An often irreverent look at some of the week's other news, including yet another Apple-related product disaster, a new Seinfeld/Gates advertisement, RIM and Live Search, Xbox 360 price cut successes, Microsoft OMG, Zune marketshare, and so much more...
I spent the week in the Seattle area, visiting Microsoft, a trip that will result in a wide range of articles, some of which are already available on the SuperSite for Windows. There's a lot going on at Microsoft, as always, and it had been a while since I got out there. It was great catching up with friends I haven't seen for months.
Because of my travel schedule Leo and I weren't able to record a new episode of the Windows Weekly podcast on Thursday as usual, but we're recording on Saturday, so the next episode should be up over the weekend. We have a lot to talk about between my trip and Apple's lackluster 2008 iPod rollout, so stay tuned.
But wait, there's more. Don't forget to follow me on Twitter, Friendfeed, and the SuperSite Blog.
Apple Fixes the BSOD It Caused with iTunes 8
Although I do like many of Apple's products, this is a company that really doesn't get Windows, and the quality of its Windows software, especially, is abysmal. The latest example of this is the bloated iTunes 8 software the company released on Tuesday: It was causing Blue Screen of Death (BSOD) crashes in Windows Vista, which is actually quite a trick when you think about it. Apple's solution was to patch the software, quietly, on Thursday night without alerting anyone they'd done so. To get the fix, you have to literally uninstall the original version of iTunes 8 and then reinstall it using the Web download, which, again, has been updated with nary a heads-up. Way to go, guys.
Second Gates/Seinfeld Ad Debuts ... And this One Is Excellent
Although I enjoyed the first Windows Vista ad featuring comedian Jerry Seinfeld and Microsoft co-founder Bill Gates, I was clearly in the minority. But the second ad has now debuted, and this one is absolutely classic. It's so funny, in fact, that if you don't enjoy it, you may literally have something physically or emotionally wrong with you and will need to seek professional help. (Actually, that's true of many Apple fans.) Check it out at Windows.com.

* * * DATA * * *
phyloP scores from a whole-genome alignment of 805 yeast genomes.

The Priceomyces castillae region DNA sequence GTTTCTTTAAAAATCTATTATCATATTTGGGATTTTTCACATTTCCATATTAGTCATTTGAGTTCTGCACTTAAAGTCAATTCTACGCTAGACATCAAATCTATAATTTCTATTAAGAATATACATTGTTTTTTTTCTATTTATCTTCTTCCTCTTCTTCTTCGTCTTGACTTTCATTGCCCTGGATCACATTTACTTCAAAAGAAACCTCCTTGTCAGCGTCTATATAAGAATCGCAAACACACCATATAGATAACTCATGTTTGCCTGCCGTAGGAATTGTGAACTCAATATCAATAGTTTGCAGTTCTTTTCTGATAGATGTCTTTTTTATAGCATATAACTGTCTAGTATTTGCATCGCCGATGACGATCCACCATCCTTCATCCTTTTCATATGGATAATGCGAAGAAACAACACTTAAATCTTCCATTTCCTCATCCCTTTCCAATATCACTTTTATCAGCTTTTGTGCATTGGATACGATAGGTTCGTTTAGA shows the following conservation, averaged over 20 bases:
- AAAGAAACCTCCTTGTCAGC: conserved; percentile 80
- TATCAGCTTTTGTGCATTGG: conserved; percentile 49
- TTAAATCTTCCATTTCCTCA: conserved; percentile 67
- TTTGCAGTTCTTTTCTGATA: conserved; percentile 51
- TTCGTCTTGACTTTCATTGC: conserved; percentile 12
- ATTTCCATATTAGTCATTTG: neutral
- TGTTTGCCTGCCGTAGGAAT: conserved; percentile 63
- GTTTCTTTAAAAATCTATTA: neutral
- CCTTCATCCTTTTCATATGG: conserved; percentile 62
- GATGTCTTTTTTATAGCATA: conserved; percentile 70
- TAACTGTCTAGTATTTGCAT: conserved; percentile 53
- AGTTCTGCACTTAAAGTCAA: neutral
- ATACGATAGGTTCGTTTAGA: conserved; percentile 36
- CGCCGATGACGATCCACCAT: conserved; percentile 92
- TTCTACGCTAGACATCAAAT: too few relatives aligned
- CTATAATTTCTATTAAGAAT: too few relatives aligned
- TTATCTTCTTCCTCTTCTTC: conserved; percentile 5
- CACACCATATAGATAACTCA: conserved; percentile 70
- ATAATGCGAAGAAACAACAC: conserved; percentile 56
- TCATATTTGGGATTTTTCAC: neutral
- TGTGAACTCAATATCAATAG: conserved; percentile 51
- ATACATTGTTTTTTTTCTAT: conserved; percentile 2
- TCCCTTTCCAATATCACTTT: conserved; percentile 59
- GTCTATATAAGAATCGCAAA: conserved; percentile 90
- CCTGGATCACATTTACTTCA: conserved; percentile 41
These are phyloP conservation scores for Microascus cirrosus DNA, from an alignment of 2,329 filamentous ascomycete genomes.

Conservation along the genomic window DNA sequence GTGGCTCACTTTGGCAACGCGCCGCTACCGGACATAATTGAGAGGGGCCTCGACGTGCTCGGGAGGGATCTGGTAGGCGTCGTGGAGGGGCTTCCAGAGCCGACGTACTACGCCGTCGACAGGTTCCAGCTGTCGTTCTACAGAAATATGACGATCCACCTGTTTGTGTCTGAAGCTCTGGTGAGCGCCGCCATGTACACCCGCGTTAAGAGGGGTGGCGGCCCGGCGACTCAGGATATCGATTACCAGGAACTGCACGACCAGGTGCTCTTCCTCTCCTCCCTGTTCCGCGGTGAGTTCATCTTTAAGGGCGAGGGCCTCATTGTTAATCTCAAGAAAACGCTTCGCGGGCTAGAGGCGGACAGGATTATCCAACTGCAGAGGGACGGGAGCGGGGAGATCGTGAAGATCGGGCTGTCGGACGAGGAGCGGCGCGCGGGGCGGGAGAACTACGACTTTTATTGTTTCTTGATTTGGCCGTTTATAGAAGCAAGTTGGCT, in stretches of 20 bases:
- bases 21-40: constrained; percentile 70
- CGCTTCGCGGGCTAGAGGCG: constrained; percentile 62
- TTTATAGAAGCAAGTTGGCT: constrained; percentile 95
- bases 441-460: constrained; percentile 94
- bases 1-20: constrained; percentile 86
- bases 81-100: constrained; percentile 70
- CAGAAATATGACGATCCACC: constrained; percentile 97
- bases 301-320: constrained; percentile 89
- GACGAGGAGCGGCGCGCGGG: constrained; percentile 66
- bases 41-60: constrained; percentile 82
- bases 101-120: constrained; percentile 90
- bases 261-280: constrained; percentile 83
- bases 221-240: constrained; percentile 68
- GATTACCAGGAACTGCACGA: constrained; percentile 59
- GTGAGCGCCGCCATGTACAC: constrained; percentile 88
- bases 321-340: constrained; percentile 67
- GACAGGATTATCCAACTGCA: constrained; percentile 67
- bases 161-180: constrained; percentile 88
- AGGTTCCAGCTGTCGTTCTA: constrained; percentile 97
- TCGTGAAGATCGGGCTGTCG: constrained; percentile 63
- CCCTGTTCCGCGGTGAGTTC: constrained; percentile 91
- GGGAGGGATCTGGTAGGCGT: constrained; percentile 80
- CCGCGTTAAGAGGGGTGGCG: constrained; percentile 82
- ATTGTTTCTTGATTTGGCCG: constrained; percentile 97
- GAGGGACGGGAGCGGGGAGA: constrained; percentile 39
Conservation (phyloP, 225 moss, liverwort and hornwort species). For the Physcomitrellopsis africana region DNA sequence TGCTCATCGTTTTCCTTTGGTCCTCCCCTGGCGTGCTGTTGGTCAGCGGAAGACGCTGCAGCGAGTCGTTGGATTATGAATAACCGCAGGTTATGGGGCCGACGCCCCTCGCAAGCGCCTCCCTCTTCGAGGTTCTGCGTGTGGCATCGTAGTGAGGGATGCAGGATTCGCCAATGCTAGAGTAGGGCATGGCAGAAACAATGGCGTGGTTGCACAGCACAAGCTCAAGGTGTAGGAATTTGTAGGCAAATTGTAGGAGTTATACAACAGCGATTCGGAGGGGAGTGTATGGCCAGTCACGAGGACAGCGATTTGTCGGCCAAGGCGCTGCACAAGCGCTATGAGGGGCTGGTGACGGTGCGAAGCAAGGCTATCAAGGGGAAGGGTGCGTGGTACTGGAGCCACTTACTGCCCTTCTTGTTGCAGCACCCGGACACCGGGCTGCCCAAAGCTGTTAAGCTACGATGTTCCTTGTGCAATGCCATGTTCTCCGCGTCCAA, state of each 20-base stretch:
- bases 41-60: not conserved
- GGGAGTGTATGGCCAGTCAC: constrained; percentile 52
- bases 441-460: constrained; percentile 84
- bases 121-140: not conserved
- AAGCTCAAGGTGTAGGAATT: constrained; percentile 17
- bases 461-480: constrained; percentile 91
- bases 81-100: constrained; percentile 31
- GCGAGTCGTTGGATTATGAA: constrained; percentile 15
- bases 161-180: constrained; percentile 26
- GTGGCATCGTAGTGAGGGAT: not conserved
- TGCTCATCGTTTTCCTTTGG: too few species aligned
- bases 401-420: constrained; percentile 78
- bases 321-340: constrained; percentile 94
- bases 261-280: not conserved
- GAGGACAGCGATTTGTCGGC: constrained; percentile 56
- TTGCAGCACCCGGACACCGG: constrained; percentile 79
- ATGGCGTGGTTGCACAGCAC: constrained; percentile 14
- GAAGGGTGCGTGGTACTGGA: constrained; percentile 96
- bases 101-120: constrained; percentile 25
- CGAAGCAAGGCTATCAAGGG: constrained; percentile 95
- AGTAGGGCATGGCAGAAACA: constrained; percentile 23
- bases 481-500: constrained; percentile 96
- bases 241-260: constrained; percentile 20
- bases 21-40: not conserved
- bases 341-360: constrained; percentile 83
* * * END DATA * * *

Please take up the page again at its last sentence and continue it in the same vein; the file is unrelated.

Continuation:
RIM to Add Live Search to Blackberry
In another example of Microsoft's "coopetition" strategy (or what you might think of as tech Glastnost), Blackberry maker RIM this week agreed to add Microsoft's Live Search engine on its smart phones. The deal will take effect later this year and will include integration pieces with the Blackberry's Browser and Maps applications. (Microsoft currently provides Live Search as a standalone download for Blackberry users.)
Xbox 360 Sales Soar Since Price Cut
OK, it's a bit early to throw a parade, but in the week following its decision to dramatically drop the prices of each Xbox 360 unit in the United States, Microsoft saw some impressive (if possibly temporary) week-over-week sales increases. It's amazing what a $50 to $80 price cut can do: Sales surged 100 percent in the wake of the reduction, which Microsoft credits to getting its console under the magic $200 price barrier, which is widely seen as the upper limit of the "spousal acceptance factor." Not that gamer chicks can't play Xbox, of course. Anyway, it's interesting to note--and not ironic, as it turns out--that the Xbox 360 actually edged out the Sony PS3, sales-wise, in August, before the price cuts, for only the second time all year. The Xbox 360 price cuts were widely seen as a response to the PS3 outselling Microsoft's console for 6 of the 7 previous months.
OMG! Microsoft Joins ... OMG
Microsoft joined the Open Management Group (OMG) this week, an organization noted for its work driving software modeling standards. And its insanely bad acronym.
Microsoft Exec: Market Share Not the Sole Measure of Zune Success
And thank God for that, because Zune has only snagged about 3 percent of that market, compared to 73 percent for market leader Apple iPod. But I'm curious why Microsoft president Robbie Bach would say such a thing and then not follow it up with some sort of other benchmark by which you could accurately describe the Zune as successful. I actually really like the Zune platform and think it offers some interesting advantages over the iPod. But it also falls short in some areas as well. So how exactly is the Zune successful, Mr. Bach? I'm curious.
Apple Settles Backdating Shareholder Suits
So how much does it cost to screw over shareholders by backdating options for corporate executives so that they can take advantage of stock market ups and downs after the fact? For Apple, that price is $14 million, plus no admission of guilt. That's what it cost to settle long-standing claims that Steve Jobs and other high-placed executives backdated their own stock options, though in a bizarre bit of corporate flim-flammery, the money will come from Apple's liability insurer and be paid to, get this, Apple. Yep, that's right, after you discount the $9 million in legal fees and other expenses that Apple has to pay, the company actually made money on this event. Only in America.
Yahoo! to Open Up Its Web Sites
Hey, someone has to update them. Yahoo! this week unveiled its plans to open up its online services--including its popular yahoo.com Web portal and email service--to third party developers. The plan would provide a host of new content for users and allow third parties to get in front of one of the world's largest (if dwindling) Web audiences. As part of this initiative, Yahoo! is hosting a "Hack Day" today to help developers get started. "We are not just doing this open thing because it is the flavor of the month," says Yahoo's Scott Moore. "This open approach is really in our DNA." Hey, so was search, but it looks like you're ready to farm that out to Google.